One of the sad things about the SB827 debate is that while YIMBY folks tried to keep the emphasis on housing, by the end I heard more general policy people describe the bill in terms of “Local control.” That became a problem. As I pointed out in a prior post, lots of people seem to equate local control with land use, and it is an important local government power. But I tried to point out there are other things that localities can still control, from public finance to amenity and service offerings, that don’t involve zoning.
I’m not sure how well I did it, as lots of people seemed to think I was lamenting loss of local control with SB827. No. I don’t think local control should mean “the ability to exclude other people from a city.” Cities are not yours. But I do think people should have the capability to have some control over their local environments, and I also think that oppressed peoples should have civil protections, spatial ones, from socially dominant majorities who oppress them.
Anyhoodily, regular readers of the blog know that value capture is one of my hobbyhorses. I get it, Prop 13 is a big deal, I shouldn’t even talk about things that aren’t feasible (Crimony would you people go read Thucydides, Nietzsche, and Walzer on political realism and power-rationality relations before you scream about what is feasible and what’s not? I don’t have time to educate y’all on errrrthing.)
But I think the key to passing something SB827-esque is to shift the cities and their financial incentives with regard to new residents. Some of the criticism of the “growth machine” hypothesis and regime theory in development is simply that it doesn’t explain California very well. Regimes supposedly don’t form. I think they do; for one, Molotch and Logan do talk about the possibility of anti-growth homeowners becoming a political force. It’s just they didn’t consider the possibility that one of the elite players might join anti-growth coalitions, and that’s what I think Prop 13 did. It fiscalized land use in such a way that cities didn’t want new residents any more than existing residents did. Growth without people to have to serve would be ideal.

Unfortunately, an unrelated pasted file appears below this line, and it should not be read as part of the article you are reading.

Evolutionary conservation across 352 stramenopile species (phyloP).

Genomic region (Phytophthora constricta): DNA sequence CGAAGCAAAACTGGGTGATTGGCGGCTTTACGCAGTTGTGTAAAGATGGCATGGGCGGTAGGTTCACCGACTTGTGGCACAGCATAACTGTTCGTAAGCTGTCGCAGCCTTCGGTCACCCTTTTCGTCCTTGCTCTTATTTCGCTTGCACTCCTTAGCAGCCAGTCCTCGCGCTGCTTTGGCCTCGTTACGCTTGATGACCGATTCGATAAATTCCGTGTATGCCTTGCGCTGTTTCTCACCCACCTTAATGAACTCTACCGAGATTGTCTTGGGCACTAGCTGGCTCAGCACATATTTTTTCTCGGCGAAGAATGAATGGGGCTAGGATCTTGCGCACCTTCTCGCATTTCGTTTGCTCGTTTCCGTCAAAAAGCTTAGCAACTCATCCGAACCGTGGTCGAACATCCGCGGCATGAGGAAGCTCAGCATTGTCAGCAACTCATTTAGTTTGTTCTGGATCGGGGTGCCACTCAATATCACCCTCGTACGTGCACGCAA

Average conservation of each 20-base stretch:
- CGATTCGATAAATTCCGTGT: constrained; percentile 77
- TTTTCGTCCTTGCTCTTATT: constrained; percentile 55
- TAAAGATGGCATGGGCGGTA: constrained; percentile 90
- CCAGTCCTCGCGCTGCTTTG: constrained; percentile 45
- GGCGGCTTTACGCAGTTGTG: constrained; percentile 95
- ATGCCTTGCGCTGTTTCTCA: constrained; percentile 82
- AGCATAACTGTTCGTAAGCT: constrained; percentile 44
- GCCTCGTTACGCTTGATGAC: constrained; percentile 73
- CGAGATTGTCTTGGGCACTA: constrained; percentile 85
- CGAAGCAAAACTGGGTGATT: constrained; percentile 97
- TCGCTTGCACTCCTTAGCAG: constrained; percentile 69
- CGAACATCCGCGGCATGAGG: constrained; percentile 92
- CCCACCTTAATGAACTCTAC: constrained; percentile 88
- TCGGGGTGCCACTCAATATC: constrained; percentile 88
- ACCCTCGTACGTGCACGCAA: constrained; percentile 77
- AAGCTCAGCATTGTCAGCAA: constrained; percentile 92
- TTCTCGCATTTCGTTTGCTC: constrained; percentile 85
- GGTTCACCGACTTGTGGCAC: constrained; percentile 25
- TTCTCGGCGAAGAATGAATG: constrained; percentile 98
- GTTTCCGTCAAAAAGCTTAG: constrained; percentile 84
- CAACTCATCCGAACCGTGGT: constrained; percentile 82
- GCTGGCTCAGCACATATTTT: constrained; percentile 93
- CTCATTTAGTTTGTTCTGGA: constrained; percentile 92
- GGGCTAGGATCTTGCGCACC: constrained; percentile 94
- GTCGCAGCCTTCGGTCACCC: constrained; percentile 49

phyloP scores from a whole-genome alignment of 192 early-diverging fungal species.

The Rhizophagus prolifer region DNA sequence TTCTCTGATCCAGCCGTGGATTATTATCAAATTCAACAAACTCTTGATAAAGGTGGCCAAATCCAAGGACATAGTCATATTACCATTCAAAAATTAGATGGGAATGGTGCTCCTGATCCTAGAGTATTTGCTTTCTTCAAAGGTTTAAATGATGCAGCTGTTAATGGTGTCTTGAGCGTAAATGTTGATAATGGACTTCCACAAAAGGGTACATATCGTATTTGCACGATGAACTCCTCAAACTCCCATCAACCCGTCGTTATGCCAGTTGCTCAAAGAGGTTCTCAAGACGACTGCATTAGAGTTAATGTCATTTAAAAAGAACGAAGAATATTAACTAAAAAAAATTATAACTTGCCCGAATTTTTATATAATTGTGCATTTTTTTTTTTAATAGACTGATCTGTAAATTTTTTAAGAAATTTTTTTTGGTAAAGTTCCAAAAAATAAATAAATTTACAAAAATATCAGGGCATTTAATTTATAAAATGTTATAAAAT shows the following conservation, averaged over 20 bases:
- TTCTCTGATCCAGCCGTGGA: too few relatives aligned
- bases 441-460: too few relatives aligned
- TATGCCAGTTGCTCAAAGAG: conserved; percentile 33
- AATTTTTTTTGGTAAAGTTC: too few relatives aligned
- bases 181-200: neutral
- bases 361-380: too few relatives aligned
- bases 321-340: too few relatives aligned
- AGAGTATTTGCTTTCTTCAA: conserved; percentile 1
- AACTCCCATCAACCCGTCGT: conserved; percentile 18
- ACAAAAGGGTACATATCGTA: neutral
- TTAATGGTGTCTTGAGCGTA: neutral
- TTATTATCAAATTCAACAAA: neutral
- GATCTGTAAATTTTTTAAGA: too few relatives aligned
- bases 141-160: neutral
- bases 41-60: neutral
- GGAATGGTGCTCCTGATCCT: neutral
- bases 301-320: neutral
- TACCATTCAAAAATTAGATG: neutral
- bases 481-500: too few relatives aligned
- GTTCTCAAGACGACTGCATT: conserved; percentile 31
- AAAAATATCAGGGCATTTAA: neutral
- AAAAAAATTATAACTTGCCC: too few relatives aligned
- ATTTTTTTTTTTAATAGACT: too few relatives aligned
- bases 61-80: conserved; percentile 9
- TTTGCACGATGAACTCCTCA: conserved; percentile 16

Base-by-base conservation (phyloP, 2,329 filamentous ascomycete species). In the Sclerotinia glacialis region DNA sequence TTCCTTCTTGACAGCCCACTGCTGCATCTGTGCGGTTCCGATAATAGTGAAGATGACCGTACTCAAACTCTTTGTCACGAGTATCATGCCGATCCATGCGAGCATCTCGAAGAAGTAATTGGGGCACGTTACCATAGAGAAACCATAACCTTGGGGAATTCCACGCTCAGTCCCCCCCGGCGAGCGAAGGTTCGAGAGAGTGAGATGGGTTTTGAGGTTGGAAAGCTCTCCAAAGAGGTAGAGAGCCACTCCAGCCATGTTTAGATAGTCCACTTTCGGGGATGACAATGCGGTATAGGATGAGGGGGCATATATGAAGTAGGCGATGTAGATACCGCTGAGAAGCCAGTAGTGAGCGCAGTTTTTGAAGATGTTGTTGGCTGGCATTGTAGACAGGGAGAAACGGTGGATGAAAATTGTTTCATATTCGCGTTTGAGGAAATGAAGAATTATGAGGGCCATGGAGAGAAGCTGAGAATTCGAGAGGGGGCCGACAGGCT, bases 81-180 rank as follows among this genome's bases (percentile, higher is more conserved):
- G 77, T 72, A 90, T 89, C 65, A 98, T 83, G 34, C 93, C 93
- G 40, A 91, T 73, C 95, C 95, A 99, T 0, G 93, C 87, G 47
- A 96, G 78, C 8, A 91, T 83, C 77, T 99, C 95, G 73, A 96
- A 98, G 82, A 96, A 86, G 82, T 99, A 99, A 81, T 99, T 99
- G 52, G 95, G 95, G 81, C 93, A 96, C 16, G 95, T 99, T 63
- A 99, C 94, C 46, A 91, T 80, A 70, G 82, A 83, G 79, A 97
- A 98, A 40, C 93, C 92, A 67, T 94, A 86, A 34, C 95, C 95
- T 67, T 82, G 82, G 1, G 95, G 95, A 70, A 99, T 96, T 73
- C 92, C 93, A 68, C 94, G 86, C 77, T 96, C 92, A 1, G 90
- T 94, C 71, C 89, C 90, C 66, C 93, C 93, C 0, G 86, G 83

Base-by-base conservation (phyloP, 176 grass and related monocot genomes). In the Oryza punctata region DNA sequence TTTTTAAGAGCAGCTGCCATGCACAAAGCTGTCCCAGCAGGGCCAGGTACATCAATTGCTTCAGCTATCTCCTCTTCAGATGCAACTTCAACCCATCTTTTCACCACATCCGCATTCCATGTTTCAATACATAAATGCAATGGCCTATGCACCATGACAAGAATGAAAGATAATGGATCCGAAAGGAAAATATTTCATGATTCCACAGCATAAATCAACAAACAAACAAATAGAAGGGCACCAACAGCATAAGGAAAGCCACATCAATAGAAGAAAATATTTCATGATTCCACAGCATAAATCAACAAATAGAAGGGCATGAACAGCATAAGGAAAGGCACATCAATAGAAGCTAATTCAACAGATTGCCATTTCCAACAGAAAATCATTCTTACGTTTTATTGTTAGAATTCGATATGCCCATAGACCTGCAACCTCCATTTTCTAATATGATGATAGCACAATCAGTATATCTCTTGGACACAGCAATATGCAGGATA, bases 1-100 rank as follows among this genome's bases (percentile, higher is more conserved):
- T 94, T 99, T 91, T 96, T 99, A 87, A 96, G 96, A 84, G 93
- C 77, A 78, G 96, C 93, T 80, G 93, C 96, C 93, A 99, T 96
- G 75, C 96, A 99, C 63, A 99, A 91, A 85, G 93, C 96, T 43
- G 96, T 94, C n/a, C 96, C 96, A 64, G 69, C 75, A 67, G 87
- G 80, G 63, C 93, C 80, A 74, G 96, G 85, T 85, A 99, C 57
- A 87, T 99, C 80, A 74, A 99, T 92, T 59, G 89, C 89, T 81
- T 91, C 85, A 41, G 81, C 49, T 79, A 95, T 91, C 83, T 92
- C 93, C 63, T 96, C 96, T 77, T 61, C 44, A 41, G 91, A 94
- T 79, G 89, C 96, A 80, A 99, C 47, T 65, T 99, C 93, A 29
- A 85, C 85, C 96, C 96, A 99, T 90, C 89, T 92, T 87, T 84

Thus cities in California have had much less reticence about things like stadia or even going after the Olympics or having big box stores that get us sales tax revenue than they have in dealing with housing proposals. We would like to tax foreigners living abroad, but colonialism is now frowned upon and thus we settle for seeking shoppers living in a neighboring jurisdiction. (So much of Black LA’s money has flowed to places like Culver City, and thus plenty of LA County cities could care less about whether any development goes south of the 10).
Mixed use is a somewhat of a compromise: there’s sales tax money getting generated on the bottom floors, and lots of people still assume that the condos or apartments or lofts will go to affluent singletons rather than families with those children who need investing in.
I have long argued that the feds and the states should tie their transit funding to specific joint development proposals that require upzoning with development approvals in place. So one possibility, even though the cities wouldn’t like it, is for the the next SB827-esque bill to require upzoning around new transit projects if they want state money for them. It’s not a huge pot of money, but most big projects have federal/state support.
This isn’t ideal. Places like Beverly Hills, which are divided with regard to transit, are just as likely to say “keep your transit money and your up zone” as they are to comply because they don’t see transit as an amenity but rather, a mechanism for rampaging poor people to come steal their TV sets.
Value capture distributed between cities, transit agencies, landowners, and renter protection programs give a straight financial benefit. I know, that’s a lot of splits. But I suspect there is quite a lot of money waiting to be split.